So just wondering what causes larger margins between buy and sell? For example
the topic "Which candidate will see the worst polling impact from the first-tier CNN debate?", the buy on Donald Trump is 49 while the sell is 41. Why the 8 percent margin? Why would what I bought only then be able to be sold at a much lower price? Thanks for the help, new to trading.
The "margin" you are referencing is called a spread. The details can get rather complex, but in simplest terms, wider spreads indicate a more illiquid market. Not enough players, not enough contacts etc.
Large spreads between buy and sell prices usually occurs when there are relatively few traders.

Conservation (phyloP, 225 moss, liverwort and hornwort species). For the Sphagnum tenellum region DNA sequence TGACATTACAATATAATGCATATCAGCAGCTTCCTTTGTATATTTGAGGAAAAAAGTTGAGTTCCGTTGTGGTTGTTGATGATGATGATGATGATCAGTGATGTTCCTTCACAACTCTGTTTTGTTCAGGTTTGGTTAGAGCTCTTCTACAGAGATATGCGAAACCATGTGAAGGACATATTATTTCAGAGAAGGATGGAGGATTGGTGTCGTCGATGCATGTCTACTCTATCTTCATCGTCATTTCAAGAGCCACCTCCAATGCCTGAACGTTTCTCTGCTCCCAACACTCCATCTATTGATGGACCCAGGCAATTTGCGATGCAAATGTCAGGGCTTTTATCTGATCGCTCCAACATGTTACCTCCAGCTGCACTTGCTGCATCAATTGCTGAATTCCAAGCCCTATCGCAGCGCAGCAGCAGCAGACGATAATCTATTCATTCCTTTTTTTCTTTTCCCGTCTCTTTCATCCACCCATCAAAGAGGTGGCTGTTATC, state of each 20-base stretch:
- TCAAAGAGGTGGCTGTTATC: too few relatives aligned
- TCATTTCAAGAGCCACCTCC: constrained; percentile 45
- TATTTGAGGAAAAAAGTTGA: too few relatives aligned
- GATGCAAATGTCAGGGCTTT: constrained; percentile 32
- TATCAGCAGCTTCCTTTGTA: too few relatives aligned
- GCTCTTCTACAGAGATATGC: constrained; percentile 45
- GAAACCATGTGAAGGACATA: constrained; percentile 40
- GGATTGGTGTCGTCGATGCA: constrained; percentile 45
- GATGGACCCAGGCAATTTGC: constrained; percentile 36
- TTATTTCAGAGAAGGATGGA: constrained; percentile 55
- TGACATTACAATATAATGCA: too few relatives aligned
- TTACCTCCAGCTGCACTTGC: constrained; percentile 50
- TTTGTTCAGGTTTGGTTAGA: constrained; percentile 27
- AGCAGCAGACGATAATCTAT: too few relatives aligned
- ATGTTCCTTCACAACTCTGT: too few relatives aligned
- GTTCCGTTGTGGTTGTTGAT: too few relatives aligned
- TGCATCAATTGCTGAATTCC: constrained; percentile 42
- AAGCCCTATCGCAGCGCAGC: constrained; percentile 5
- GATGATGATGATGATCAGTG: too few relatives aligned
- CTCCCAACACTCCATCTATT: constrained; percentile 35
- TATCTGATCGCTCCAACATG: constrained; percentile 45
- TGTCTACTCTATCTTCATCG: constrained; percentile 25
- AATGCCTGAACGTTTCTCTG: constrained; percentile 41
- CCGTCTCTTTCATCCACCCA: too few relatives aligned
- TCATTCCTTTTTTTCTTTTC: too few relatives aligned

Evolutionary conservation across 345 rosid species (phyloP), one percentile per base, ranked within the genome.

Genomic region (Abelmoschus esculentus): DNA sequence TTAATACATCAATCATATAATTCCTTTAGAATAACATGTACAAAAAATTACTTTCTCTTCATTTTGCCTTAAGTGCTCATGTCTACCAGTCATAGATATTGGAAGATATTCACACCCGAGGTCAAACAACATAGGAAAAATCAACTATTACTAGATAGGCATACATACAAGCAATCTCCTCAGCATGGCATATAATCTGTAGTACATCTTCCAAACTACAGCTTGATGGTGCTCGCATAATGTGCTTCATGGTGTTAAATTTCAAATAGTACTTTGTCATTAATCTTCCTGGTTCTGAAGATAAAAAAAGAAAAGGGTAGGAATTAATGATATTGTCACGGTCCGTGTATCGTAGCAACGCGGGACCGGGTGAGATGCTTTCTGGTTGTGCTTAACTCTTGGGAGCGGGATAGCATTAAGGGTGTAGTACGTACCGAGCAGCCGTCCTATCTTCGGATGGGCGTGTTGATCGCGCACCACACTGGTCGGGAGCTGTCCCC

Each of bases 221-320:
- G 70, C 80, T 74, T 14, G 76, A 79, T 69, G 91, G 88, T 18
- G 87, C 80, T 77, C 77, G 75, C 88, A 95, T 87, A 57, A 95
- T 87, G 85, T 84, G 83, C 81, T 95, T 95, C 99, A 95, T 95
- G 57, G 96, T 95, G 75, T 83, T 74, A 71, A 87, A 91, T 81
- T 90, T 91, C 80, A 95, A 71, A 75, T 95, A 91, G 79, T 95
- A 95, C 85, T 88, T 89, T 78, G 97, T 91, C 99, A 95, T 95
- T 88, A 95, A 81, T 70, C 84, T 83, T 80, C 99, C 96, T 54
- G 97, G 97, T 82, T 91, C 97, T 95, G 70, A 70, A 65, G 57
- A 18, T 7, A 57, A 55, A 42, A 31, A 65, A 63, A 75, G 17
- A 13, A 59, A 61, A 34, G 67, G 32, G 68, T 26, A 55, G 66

In this case, it means that another trader perceives the probability of Trump having the worst polling impact as 48% or less (and so is willing to sell you a YES share at $0.49, i.e. more than its perceived "fair value"), while another trader thinks the probability is 42% or more (and so is willing to buy a YES share off you at $0.41%).
The prices tend to converge when you have more people active in a market, and the margins become much smaller.
If you look at the "most predicted" market, you will see that the spreads between buy and sell prices are typically only one to two cents. (The exception is for shares with extreme probabilities, e.g. where the buy price for either yes or no is over $0.90. This is because 5% trading fees tend to screw things up a bit.)